27. Beautiful post. As some of the other commentators have said it is this type of blog that makes your site a should read.

    Well done.

  28. This is a great essay indeed. I agree with you completely in regard to priorities. Also, when you say:

    No dates. I’ve got to be pissing off productivity nerds now. I don’t track due dates, either. I fully scrub my to-do list every day, which means I’m constantly making real-time calls regarding scheduling tasks.

    I think this is the true key of the whole matter. When I changed my way of organising tasks to this kind of date-less model, my productivity experienced a sudden, perceptible boost.

    Take care,


  29. Paul of Congleton 16 years ago

    SUPERB article. I work in a very small company, doing a mixture of management, design and actual software engineering. Over the last few years, I have creaked and groaned my way to a very similar day-management system, and can honestly say it has kept me sane.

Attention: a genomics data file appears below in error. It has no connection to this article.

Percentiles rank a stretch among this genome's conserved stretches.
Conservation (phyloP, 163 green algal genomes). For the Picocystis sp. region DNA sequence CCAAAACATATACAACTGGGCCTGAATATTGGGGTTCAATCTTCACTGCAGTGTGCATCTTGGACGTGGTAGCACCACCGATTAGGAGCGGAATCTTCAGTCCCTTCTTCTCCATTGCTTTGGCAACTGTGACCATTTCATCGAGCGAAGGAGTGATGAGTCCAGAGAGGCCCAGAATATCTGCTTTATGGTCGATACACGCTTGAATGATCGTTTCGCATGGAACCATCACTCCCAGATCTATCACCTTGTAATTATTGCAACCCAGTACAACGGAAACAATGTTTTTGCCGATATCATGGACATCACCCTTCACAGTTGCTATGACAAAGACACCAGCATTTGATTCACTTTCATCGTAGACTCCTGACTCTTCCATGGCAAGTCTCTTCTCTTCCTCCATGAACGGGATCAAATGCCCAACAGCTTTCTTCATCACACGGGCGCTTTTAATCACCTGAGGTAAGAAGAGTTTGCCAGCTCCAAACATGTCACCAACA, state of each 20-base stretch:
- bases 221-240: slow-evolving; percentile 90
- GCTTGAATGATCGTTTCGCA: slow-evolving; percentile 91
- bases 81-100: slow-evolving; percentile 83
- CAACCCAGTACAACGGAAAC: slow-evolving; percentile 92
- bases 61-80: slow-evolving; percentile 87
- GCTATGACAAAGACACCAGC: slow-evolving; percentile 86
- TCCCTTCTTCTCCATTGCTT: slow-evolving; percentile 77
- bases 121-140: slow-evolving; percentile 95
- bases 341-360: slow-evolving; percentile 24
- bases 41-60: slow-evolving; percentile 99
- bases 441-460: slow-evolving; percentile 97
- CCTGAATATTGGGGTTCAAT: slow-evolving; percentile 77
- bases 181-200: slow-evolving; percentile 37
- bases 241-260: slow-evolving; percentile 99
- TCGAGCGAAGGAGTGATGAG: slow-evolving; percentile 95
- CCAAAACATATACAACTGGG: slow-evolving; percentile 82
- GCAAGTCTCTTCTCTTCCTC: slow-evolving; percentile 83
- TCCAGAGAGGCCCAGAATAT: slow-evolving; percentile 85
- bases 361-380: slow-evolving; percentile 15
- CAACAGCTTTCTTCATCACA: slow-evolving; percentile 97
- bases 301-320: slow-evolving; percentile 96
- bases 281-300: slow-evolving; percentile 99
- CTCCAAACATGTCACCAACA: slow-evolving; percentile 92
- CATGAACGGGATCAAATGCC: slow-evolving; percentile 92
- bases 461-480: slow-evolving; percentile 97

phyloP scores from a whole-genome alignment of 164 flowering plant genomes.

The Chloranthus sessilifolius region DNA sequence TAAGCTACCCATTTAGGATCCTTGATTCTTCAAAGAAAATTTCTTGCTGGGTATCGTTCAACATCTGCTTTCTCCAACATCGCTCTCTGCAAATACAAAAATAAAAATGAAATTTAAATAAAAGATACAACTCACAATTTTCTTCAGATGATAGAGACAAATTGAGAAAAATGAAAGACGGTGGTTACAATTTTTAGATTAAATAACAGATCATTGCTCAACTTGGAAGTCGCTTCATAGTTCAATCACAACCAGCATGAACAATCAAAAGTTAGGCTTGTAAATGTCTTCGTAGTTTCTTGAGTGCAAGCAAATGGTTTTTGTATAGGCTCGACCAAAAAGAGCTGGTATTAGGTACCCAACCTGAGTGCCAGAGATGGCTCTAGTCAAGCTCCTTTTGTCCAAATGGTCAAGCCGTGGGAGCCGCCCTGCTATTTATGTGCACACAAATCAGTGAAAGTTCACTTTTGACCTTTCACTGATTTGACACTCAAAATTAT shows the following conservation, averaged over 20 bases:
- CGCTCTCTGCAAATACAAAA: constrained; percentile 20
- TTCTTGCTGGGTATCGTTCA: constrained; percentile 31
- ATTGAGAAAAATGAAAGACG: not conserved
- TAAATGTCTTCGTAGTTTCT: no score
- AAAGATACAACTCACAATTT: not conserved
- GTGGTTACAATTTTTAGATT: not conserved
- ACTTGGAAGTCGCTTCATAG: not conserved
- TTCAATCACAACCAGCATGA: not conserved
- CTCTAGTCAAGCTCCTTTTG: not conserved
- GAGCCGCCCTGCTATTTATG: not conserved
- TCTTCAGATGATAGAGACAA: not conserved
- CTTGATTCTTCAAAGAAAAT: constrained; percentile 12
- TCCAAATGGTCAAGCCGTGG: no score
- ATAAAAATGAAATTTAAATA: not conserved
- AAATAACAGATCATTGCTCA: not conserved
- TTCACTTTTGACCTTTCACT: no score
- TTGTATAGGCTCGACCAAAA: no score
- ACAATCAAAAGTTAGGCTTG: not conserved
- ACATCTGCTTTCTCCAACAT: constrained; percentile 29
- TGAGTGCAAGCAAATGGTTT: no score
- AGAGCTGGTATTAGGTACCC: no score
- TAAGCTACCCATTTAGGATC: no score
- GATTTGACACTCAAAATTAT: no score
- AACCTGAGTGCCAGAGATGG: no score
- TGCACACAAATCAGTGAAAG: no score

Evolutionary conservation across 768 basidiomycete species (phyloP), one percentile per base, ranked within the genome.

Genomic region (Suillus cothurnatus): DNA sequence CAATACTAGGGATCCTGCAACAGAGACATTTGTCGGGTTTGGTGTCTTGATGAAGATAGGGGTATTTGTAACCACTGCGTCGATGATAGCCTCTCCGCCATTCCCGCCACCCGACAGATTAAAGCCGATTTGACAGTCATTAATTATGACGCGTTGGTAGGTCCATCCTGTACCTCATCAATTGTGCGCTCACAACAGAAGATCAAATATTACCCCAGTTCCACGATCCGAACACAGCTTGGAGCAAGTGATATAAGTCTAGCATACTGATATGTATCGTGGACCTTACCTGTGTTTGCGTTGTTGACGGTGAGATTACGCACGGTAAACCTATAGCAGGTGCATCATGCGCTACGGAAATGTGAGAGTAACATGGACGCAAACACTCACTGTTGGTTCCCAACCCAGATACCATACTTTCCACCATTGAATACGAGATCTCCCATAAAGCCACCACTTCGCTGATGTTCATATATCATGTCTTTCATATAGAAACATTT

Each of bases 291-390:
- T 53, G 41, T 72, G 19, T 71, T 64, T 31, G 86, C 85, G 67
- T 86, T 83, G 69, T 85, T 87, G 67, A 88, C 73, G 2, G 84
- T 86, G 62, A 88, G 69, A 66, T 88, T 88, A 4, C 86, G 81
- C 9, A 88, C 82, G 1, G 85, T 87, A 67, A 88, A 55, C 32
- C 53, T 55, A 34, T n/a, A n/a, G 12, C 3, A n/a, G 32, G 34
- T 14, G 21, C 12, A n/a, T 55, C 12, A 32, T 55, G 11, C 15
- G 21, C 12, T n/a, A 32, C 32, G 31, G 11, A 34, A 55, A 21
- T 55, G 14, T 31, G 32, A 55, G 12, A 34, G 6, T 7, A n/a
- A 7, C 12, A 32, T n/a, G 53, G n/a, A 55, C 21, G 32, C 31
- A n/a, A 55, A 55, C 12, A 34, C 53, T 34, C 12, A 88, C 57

Folks, this works!

  30. I recently put together a setup that some might find useful. It would certainly work well with Rands’ system. I bought some flexible whiteboard foamboard, cut it into 2″ x 6″ pieces and hot-glued magnets to the back of them. I jot tasks down on each one, and stick them to the metal casing of the cabinet by my desk. These can float up and down in ‘priority’, left and right into ‘long term / short term’, or however you want to move them. The beauty is simply that you can use their position to give meaning, without having to re-write them all the time.

  31. Waiting 16 years ago

    So, where’s this trickle list you mentioned? Did it get punted into oblivion?

  32. A nice long slow thought. Thanks

  33. Daniel Serodio 16 years ago

    As a Engineer-tuned-Manager, I found your article right on the spot. I’ve read GTD, and I’m constantly

    I’m currently evaluating Chandler for task management, and it’s build on the “now-later-done” and “single task list” ideas.

  34. Joshwa 16 years ago

    My approach to deletion is to use Things’ new “Cancelled” feature. Lets me move it to the logbook so I have a record of when I decided it wasn’t important anymore.

  35. I think you’ve just saved my life!

    This fits exactly with how my mind works. Thank you!